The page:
Repetitive sequences, such as satellite DNA and retroelements, constitute an important fraction of every eukaryotic genome and therefore constitute the environment in which genes are expressed. Satellite DNA can be defined as highly reiterated noncoding DNA sequences, organized as long arrays of head-to-tail linked repeats of 150- to 180-bp or 300- to 360-bp monomers located in the constitutive heterochromatin (Plohl et al., 2008). Despite their ubiquity in eukaryotic genomes, little is known about the mechanisms that allow these elements to accumulate. Early hypotheses considered them to be nonfunctional “selfish” or “junk” DNA segments that increase or decrease their frequency without any advantage or disadvantage for an organism (Ohno, 1972; Orgel and Crick, 1980). However, identification of satellite DNA at structurally important parts of chromosomes, such as centromeres, has suggested functional roles of satellite DNA (Ma and Jackson, 2006; Kawabe and Charlesworth, 2007). Satellite DNA can also be localized in knobs, which are cytologically visible regions of highly condensed chromatin (heterochromatin) that are distinct from pericentromeric regions in pachytene chromosomes (Fransz et al., 2000; Gaut et al., 2007; Lamb et al., 2007).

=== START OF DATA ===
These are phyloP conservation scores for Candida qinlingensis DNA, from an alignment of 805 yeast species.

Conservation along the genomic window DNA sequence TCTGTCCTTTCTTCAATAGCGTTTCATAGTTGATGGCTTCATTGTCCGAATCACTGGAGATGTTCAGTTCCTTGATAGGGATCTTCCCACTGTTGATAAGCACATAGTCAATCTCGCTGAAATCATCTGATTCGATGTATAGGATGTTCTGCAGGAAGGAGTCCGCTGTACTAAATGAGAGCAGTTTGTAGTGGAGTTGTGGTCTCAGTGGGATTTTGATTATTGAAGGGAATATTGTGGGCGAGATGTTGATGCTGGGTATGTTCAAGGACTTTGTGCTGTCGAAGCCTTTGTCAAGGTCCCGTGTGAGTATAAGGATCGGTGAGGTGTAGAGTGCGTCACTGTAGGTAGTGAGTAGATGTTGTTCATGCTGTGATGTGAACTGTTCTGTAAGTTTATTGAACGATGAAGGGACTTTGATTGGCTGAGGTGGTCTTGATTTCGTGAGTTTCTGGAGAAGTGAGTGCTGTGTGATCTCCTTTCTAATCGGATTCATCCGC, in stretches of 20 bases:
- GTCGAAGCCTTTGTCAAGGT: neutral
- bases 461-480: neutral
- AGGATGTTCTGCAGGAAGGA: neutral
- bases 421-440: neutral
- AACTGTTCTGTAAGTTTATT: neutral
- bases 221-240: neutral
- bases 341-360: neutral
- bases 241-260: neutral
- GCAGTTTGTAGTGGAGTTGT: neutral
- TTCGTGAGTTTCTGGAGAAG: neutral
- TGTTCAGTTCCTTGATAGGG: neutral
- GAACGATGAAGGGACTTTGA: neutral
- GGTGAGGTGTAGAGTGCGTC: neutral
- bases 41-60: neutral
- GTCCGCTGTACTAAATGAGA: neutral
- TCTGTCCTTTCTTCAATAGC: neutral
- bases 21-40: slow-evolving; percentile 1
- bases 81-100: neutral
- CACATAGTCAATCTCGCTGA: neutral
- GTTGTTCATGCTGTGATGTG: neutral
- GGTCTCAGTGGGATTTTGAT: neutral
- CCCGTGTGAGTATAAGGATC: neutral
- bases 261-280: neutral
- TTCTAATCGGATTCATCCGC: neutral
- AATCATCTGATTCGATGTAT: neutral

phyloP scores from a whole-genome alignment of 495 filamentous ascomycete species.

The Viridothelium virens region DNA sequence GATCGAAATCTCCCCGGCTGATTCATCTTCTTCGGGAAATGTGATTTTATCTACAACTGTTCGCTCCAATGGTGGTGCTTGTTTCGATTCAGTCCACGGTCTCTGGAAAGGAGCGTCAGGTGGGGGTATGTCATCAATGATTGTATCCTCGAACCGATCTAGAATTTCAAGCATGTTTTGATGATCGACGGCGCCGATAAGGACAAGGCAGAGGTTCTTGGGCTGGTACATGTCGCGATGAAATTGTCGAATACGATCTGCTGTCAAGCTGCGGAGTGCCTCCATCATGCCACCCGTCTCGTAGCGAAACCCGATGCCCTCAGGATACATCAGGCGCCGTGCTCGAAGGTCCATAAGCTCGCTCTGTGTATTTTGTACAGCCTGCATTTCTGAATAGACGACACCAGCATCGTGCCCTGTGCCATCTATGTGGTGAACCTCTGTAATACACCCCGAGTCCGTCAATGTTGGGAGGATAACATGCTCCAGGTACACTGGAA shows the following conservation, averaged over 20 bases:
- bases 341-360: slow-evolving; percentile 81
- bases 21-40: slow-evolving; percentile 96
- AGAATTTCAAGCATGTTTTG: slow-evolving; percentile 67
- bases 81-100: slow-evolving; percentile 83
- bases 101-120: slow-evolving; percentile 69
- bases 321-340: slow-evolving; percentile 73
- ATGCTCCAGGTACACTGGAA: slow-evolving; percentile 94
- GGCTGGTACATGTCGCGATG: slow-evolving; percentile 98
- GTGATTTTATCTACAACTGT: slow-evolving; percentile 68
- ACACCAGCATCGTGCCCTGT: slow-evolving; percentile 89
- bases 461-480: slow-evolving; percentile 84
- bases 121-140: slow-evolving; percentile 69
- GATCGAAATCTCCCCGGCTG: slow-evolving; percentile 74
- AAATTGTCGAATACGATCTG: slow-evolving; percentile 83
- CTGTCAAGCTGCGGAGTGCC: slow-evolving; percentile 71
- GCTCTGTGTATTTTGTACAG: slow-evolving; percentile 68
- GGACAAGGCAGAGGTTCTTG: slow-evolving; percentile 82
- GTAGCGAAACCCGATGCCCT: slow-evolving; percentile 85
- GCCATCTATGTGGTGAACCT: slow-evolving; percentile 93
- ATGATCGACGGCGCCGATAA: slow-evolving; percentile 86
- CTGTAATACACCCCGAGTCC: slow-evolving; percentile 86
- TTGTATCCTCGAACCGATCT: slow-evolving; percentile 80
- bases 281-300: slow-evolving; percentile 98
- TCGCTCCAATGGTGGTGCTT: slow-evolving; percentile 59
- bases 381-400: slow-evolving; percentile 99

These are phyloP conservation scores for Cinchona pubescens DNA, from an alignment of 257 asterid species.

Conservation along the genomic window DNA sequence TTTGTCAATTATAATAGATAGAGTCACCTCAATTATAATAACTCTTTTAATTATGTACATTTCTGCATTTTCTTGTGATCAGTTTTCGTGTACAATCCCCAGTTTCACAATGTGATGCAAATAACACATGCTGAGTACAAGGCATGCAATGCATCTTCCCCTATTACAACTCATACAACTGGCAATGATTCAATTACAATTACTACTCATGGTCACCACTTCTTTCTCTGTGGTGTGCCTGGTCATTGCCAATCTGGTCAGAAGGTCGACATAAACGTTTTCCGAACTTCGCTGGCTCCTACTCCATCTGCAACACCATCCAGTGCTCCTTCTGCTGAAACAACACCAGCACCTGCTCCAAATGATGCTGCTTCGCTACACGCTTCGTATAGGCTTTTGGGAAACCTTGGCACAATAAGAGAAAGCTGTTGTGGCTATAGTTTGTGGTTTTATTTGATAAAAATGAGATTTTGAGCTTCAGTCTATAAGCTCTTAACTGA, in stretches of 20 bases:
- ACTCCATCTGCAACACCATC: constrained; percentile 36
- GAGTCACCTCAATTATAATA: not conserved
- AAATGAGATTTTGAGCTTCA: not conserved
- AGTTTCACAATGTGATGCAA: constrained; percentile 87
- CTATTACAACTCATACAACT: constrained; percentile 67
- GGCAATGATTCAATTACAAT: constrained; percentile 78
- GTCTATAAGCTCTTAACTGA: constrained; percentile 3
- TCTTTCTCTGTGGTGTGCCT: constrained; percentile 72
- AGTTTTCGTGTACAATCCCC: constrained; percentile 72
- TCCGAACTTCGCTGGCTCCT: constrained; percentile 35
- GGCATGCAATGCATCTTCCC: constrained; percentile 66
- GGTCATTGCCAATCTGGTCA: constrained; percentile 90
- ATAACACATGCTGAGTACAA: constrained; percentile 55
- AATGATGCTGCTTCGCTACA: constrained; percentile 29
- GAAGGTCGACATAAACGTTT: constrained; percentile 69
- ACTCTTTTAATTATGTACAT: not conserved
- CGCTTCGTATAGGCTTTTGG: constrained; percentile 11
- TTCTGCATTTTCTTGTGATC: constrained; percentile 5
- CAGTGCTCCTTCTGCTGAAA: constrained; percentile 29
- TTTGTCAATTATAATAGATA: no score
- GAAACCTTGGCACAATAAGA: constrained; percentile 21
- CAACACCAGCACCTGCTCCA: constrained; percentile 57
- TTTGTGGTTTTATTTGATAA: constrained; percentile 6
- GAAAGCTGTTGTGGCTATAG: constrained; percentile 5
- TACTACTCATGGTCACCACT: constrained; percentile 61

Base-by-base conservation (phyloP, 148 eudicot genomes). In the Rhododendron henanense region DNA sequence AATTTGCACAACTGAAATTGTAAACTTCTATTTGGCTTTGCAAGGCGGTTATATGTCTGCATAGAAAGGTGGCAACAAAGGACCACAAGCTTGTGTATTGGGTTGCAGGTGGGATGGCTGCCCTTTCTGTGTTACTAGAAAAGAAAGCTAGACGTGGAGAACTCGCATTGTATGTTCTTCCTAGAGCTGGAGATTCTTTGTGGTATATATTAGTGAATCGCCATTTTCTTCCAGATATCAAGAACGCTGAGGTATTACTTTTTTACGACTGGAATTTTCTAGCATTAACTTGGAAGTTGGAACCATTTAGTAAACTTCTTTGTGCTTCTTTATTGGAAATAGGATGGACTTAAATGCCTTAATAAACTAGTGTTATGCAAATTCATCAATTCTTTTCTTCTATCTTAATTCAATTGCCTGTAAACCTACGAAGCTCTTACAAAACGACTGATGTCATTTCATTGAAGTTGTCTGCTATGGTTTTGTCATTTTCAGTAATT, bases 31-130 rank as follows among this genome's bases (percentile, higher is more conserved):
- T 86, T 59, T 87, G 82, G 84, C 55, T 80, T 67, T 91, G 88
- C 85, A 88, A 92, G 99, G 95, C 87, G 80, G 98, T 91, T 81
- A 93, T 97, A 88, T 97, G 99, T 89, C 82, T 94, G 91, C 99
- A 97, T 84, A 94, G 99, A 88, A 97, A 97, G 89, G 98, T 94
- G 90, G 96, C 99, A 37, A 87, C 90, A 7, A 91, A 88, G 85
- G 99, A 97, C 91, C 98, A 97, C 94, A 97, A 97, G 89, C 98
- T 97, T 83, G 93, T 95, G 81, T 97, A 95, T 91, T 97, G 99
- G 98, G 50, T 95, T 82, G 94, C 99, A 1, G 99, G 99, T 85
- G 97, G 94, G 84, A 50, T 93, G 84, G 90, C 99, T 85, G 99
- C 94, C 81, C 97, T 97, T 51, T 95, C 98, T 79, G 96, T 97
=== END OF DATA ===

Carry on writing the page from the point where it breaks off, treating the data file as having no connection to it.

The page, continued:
The survival of most organisms depends on the presence of specific genetic systems that maintain diversity in order to respond to changing environments. Plants, like animals, are continually challenged by a large array of pathogens. To perceive and counter pathogen attack, plants have evolved disease resistance (R) genes. The largest class of R genes encodes proteins containing a central Nucleotide-Binding Site (NBS) domain, a C-terminal Leucine-Rich Repeat (LRR) domain, and a variable N-terminal domain. These R proteins detect the presence of disease-causing bacteria, oomycetes, fungi, nematodes, insects, and viruses by sensing either specific pathogen effector molecules produced during the infection process or key molecules in the plant cell that may be attacked by pathogen effectors (Dangl and McDowell, 2006). The evolution of new R genes serves to counteract the evolution of novel virulence factors from the pathogens (McDowell and Simon, 2008). Among this prevalent class of R gene, two subclasses, corresponding to two ancient lineages (Bai et al., 2002; Meyers et al., 2003; Ameline-Torregrosa et al., 2008), have been identified based on the N-terminal domain of the R protein: the Coiled-Coil (CC)-NBS-LRR (CNL) and the Toll-Interleukin receptor (TIR)-NBS-LRR (TNL). Genome studies have demonstrated that NBS-LRR (NL) sequences are abundant in any plant genome. For example, annotation of the Arabidopsis, rice (Oryza sativa), poplar (Populus trichocarpa), Medicago truncatula (Mt), grape (Vitis vinifera), Lotus japonicus (Lj), and papaya (Carica papaya) genomes identified at least 149, 480, 317, 333, 233, 229, and 55 genes encoding NL proteins, respectively (Bai et al., 2002; Meyers et al., 2003; Zhou et al., 2004; Tuskan et al., 2006; Velasco et al., 2007; Ameline-Torregrosa et al., 2008; Kohler et al., 2008; Ming et al., 2008; Sato et al., 2008). NL sequences are often located at complex loci (Smith et al., 2004), as exemplified by Arabidopsis, where two-thirds of them are organized in tightly linked clusters (Meyers et al., 2003; Leister, 2004; McDowell and Simon, 2006). Evolution of NL sequences in the Arabidopsis genome has been investigated according to their phylogenetic positions and physical locations. Although tandem duplications explain the origin of a large fraction of NLs, it seems that ectopic recombination has also played a role in Arabidopsis NL evolution, since mixed clusters comprising evolutionarily distant NL exist. Ectopic recombination is also evident when phylogenetically close R genes are physically dispersed on different chromosomes (Leister, 2004; McDowell and Simon, 2006). These results confirm pioneer macrosynteny studies between related monocot species suggesting the existence of NL movement in plant genomes. Indeed, extensive loss of collinearity between NL sequences between rice and barley (Hordeum vulgare), which diverged 50 million years ago (Mya), has suggested rapid reorganization of NL sequences (Leister et al., 1998; Leister, 2004). However, our knowledge of the molecular evolution of R genes remains limited due to the still small number of complete plant genome sequences available to date. Detailed comparative study across taxa at different evolutionary distances is needed to see how R gene clusters evolve at various time scales.